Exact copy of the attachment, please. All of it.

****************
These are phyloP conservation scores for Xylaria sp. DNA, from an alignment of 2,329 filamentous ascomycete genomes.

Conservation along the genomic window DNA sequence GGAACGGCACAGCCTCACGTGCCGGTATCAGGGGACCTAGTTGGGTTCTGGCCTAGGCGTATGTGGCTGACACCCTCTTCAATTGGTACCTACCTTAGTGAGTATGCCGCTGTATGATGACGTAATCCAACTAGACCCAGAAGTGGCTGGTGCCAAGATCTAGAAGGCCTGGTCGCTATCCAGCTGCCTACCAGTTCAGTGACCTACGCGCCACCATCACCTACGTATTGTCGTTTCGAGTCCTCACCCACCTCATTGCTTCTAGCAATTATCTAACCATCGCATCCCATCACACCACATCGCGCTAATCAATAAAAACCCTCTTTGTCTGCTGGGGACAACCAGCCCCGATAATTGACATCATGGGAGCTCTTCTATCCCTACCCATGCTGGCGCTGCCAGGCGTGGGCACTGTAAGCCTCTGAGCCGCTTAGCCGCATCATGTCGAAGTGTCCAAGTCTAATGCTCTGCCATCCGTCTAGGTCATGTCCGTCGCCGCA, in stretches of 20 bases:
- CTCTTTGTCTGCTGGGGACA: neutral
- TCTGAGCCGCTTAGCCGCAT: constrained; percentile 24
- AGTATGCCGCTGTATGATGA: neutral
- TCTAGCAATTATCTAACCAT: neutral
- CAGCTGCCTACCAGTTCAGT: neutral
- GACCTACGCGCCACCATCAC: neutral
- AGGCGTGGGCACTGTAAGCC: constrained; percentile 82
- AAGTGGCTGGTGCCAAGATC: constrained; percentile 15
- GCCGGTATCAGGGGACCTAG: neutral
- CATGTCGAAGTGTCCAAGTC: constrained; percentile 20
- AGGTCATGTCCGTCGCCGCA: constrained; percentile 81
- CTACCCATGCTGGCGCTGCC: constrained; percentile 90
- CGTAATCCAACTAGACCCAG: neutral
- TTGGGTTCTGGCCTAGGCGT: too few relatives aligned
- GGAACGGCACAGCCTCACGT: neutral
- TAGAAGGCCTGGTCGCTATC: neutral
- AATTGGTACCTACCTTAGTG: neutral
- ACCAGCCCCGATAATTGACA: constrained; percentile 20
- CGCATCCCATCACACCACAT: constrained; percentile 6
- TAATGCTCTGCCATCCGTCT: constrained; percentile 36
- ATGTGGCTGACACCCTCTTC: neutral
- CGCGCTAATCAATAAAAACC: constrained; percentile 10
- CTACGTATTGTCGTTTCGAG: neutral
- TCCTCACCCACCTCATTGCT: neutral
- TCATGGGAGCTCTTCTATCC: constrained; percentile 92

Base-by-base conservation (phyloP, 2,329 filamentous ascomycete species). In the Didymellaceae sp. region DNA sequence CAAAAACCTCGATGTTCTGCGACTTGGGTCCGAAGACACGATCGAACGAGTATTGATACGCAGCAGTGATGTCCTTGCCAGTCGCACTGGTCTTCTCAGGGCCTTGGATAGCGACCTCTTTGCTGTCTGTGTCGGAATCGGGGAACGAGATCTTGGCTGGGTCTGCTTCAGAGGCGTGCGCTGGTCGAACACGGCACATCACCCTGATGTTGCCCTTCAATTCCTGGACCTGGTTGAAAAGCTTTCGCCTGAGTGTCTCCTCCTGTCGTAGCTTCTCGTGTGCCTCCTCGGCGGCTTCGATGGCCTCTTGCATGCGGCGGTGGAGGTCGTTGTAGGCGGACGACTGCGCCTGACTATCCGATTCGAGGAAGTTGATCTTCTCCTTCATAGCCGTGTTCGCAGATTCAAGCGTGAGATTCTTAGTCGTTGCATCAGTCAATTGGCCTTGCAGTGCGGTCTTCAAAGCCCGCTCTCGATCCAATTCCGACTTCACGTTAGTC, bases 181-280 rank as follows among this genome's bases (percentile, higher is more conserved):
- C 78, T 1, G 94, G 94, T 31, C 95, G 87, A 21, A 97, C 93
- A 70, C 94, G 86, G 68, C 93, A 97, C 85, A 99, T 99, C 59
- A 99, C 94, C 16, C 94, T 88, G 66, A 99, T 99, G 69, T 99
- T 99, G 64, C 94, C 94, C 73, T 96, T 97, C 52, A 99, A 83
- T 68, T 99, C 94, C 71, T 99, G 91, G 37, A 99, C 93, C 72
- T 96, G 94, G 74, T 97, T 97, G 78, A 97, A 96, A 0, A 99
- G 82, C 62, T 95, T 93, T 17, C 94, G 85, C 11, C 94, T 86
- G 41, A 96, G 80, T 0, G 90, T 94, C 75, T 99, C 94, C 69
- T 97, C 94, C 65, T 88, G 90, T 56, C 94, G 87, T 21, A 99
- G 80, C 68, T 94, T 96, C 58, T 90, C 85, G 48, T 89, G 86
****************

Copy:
These are phyloP conservation scores for Xylaria sp. DNA, from an alignment of 2,329 filamentous ascomycete genomes.

Conservation along the genomic window DNA sequence GGAACGGCACAGCCTCACGTGCCGGTATCAGGGGACCTAGTTGGGTTCTGGCCTAGGCGTATGTGGCTGACACCCTCTTCAATTGGTACCTACCTTAGTGAGTATGCCGCTGTATGATGACGTAATCCAACTAGACCCAGAAGTGGCTGGTGCCAAGATCTAGAAGGCCTGGTCGCTATCCAGCTGCCTACCAGTTCAGTGACCTACGCGCCACCATCACCTACGTATTGTCGTTTCGAGTCCTCACCCACCTCATTGCTTCTAGCAATTATCTAACCATCGCATCCCATCACACCACATCGCGCTAATCAATAAAAACCCTCTTTGTCTGCTGGGGACAACCAGCCCCGATAATTGACATCATGGGAGCTCTTCTATCCCTACCCATGCTGGCGCTGCCAGGCGTGGGCACTGTAAGCCTCTGAGCCGCTTAGCCGCATCATGTCGAAGTGTCCAAGTCTAATGCTCTGCCATCCGTCTAGGTCATGTCCGTCGCCGCA, in stretches of 20 bases:
- CTCTTTGTCTGCTGGGGACA: neutral
- TCTGAGCCGCTTAGCCGCAT: constrained; percentile 24
- AGTATGCCGCTGTATGATGA: neutral
- TCTAGCAATTATCTAACCAT: neutral
- CAGCTGCCTACCAGTTCAGT: neutral
- GACCTACGCGCCACCATCAC: neutral
- AGGCGTGGGCACTGTAAGCC: constrained; percentile 82
- AAGTGGCTGGTGCCAAGATC: constrained; percentile 15
- GCCGGTATCAGGGGACCTAG: neutral
- CATGTCGAAGTGTCCAAGTC: constrained; percentile 20
- AGGTCATGTCCGTCGCCGCA: constrained; percentile 81
- CTACCCATGCTGGCGCTGCC: constrained; percentile 90
- CGTAATCCAACTAGACCCAG: neutral
- TTGGGTTCTGGCCTAGGCGT: too few relatives aligned
- GGAACGGCACAGCCTCACGT: neutral
- TAGAAGGCCTGGTCGCTATC: neutral
- AATTGGTACCTACCTTAGTG: neutral
- ACCAGCCCCGATAATTGACA: constrained; percentile 20
- CGCATCCCATCACACCACAT: constrained; percentile 6
- TAATGCTCTGCCATCCGTCT: constrained; percentile 36
- ATGTGGCTGACACCCTCTTC: neutral
- CGCGCTAATCAATAAAAACC: constrained; percentile 10
- CTACGTATTGTCGTTTCGAG: neutral
- TCCTCACCCACCTCATTGCT: neutral
- TCATGGGAGCTCTTCTATCC: constrained; percentile 92

Base-by-base conservation (phyloP, 2,329 filamentous ascomycete species). In the Didymellaceae sp. region DNA sequence CAAAAACCTCGATGTTCTGCGACTTGGGTCCGAAGACACGATCGAACGAGTATTGATACGCAGCAGTGATGTCCTTGCCAGTCGCACTGGTCTTCTCAGGGCCTTGGATAGCGACCTCTTTGCTGTCTGTGTCGGAATCGGGGAACGAGATCTTGGCTGGGTCTGCTTCAGAGGCGTGCGCTGGTCGAACACGGCACATCACCCTGATGTTGCCCTTCAATTCCTGGACCTGGTTGAAAAGCTTTCGCCTGAGTGTCTCCTCCTGTCGTAGCTTCTCGTGTGCCTCCTCGGCGGCTTCGATGGCCTCTTGCATGCGGCGGTGGAGGTCGTTGTAGGCGGACGACTGCGCCTGACTATCCGATTCGAGGAAGTTGATCTTCTCCTTCATAGCCGTGTTCGCAGATTCAAGCGTGAGATTCTTAGTCGTTGCATCAGTCAATTGGCCTTGCAGTGCGGTCTTCAAAGCCCGCTCTCGATCCAATTCCGACTTCACGTTAGTC, bases 181-280 rank as follows among this genome's bases (percentile, higher is more conserved):
- C 78, T 1, G 94, G 94, T 31, C 95, G 87, A 21, A 97, C 93
- A 70, C 94, G 86, G 68, C 93, A 97, C 85, A 99, T 99, C 59
- A 99, C 94, C 16, C 94, T 88, G 66, A 99, T 99, G 69, T 99
- T 99, G 64, C 94, C 94, C 73, T 96, T 97, C 52, A 99, A 83
- T 68, T 99, C 94, C 71, T 99, G 91, G 37, A 99, C 93, C 72
- T 96, G 94, G 74, T 97, T 97, G 78, A 97, A 96, A 0, A 99
- G 82, C 62, T 95, T 93, T 17, C 94, G 85, C 11, C 94, T 86
- G 41, A 96, G 80, T 0, G 90, T 94, C 75, T 99, C 94, C 69
- T 97, C 94, C 65, T 88, G 90, T 56, C 94, G 87, T 21, A 99
- G 80, C 68, T 94, T 96, C 58, T 90, C 85, G 48, T 89, G 86